USA — Under pressure for its handling of the largest wildfire in Los Angeles County history, federal foresters announced an agreement Thursday with local firefighters that will make it easier to get water-dumping helicopters into the air at night over fire-prone Angeles National Forest.
The U.S. Forest Service has been sharply criticized by residents who lost homes in the 2009 Station Fire that burned 250 square miles of the sprawling forest and killed two firefighters.
Largely at issue has been the agency’s use of firefighting aircraft in the early hours of the blaze, and whether water-dropping helicopters could have slowed, or extinguished, the fire on its first night, before it raged out of control.
The Forest Service has long discouraged night flying because of the risk of operating aircraft in darkness in rugged national forests. However, the tentative agreement with the Los Angeles County Fire Department would greatly broaden the instances in which forest officials could summon county helicopters for night firefighting.
The deal, expected to be finalized shortly, eliminates a requirement that homes or other structures must be in immediate danger for foresters to request help from the county’s night-flying helicopters. Under the pact, Angeles officials could ask for county helicopters for night firefighting any time they are considered needed, regardless of location in the 1,000-square-mile forest.
“It opens it up” for any fire that could become a threat, said county fire department Chief Deputy John Tripp. “We are going to try to do everything in our ability to fill those requests.”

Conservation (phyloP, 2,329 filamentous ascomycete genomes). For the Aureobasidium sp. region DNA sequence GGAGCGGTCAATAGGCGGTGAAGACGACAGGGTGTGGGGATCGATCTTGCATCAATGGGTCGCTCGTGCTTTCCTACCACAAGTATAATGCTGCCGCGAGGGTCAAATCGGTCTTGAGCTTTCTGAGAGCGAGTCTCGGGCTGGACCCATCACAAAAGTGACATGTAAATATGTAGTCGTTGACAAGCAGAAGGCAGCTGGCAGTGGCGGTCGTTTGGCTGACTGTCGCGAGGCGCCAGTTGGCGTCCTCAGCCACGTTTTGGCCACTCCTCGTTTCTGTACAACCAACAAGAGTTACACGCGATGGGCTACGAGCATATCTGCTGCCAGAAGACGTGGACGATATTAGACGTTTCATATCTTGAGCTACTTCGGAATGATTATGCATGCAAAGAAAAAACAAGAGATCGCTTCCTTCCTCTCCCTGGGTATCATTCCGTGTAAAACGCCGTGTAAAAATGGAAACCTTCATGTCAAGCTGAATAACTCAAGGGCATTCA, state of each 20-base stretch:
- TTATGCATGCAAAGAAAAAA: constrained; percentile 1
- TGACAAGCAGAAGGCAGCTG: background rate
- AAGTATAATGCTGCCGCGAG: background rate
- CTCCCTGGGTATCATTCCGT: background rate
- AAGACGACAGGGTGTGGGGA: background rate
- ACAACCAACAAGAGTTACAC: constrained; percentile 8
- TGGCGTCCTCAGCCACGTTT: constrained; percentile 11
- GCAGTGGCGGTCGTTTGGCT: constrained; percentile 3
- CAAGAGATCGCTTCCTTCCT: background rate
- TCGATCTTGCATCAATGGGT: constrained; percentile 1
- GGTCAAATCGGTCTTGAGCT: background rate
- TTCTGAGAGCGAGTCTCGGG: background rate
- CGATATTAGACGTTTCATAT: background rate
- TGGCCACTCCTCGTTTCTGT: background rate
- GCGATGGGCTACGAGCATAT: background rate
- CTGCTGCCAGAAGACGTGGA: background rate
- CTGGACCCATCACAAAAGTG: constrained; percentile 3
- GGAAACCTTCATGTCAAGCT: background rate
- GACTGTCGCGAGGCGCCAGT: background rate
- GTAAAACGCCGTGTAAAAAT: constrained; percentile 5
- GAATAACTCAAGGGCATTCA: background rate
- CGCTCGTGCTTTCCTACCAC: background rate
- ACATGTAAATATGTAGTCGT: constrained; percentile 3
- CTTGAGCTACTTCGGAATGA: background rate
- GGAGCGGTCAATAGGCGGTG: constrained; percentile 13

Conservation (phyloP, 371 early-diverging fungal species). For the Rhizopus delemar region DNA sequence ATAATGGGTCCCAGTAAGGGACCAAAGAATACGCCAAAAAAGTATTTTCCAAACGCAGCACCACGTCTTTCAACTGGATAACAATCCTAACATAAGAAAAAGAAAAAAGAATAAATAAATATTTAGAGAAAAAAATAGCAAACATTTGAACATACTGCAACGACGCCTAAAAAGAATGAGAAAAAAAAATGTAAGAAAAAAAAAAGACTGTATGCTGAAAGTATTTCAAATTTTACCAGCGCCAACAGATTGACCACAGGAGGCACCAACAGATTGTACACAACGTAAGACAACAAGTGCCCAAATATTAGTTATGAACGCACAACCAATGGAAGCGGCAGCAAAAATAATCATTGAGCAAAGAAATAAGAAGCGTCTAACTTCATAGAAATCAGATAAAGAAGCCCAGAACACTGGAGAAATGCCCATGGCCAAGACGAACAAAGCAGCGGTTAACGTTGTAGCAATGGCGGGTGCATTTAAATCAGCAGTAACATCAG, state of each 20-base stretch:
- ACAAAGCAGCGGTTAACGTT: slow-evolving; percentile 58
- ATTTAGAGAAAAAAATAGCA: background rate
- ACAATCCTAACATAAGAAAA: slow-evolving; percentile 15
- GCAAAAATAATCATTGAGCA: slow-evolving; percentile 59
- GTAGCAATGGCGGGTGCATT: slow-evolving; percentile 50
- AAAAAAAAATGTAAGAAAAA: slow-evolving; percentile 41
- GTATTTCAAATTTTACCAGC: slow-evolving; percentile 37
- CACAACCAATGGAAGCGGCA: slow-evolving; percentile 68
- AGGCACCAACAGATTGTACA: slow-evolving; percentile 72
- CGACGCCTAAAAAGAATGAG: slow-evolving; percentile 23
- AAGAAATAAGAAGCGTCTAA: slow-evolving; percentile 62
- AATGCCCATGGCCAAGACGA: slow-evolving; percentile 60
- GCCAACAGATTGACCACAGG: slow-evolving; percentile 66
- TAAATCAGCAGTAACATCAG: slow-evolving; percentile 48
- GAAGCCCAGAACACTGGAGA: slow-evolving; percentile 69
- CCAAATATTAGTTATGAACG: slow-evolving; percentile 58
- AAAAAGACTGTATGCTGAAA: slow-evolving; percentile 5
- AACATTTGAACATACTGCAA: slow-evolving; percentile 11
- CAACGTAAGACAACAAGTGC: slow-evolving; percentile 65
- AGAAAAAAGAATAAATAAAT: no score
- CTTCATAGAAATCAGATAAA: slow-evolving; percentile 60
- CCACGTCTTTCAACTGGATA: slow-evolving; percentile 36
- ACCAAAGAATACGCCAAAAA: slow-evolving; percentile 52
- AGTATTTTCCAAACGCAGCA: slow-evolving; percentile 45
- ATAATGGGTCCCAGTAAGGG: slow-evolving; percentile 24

The announcement at a meeting organized by Rep. Adam Schiff, D-Calif., appeared to do little to appease furious residents who lost homes in the fire. They have long argued too little was done to safeguard homes during the fire, and not enough has been done since to assure it won’t happen again in a state where wildfires can break out at any time.
Tom Harbour, director of fire and aviation for the Forest Service, said the agency is nearing a decision on whether to allow its pilots to fly at night. The Forest Service experimented with night flying against wildfires in the 1970s and early 1980s, but abandoned it after a helicopter collision.
He disputed claims that firefighting tactics were guided by financial considerations.
“We are not constrained by cost. We want to get the fire out,” Harbour said.
A federal review in 2009 found the fire raged out of control because it jumped into steep, inaccessible terrain, not because the U.S. Forest Service scaled back firefighters and aircraft attacking the flames.
Congressional investigators are conducting a broad review on the fire that is expected to be completed later this year.
Water- and retardant-dumping aircraft rarely extinguish wildfires. That job falls to ground crews. Embers, brush and grasses on the forest floor can continue to burn even after a water or retardant drop.
Tripp emphasized that night-flying helicopters are one tool in the fight, not a guarantee a fire will be restrained or extinguished. He said night flights were used in a November 2008 wildfire on the edge of Los Angeles, but that didn’t prevent the destruction of hundreds of mobile homes.
Would water drops on the first night have put out the Station Fire?
“I don’t think anybody can say that,” Tripp said. “That’s all about speculation.”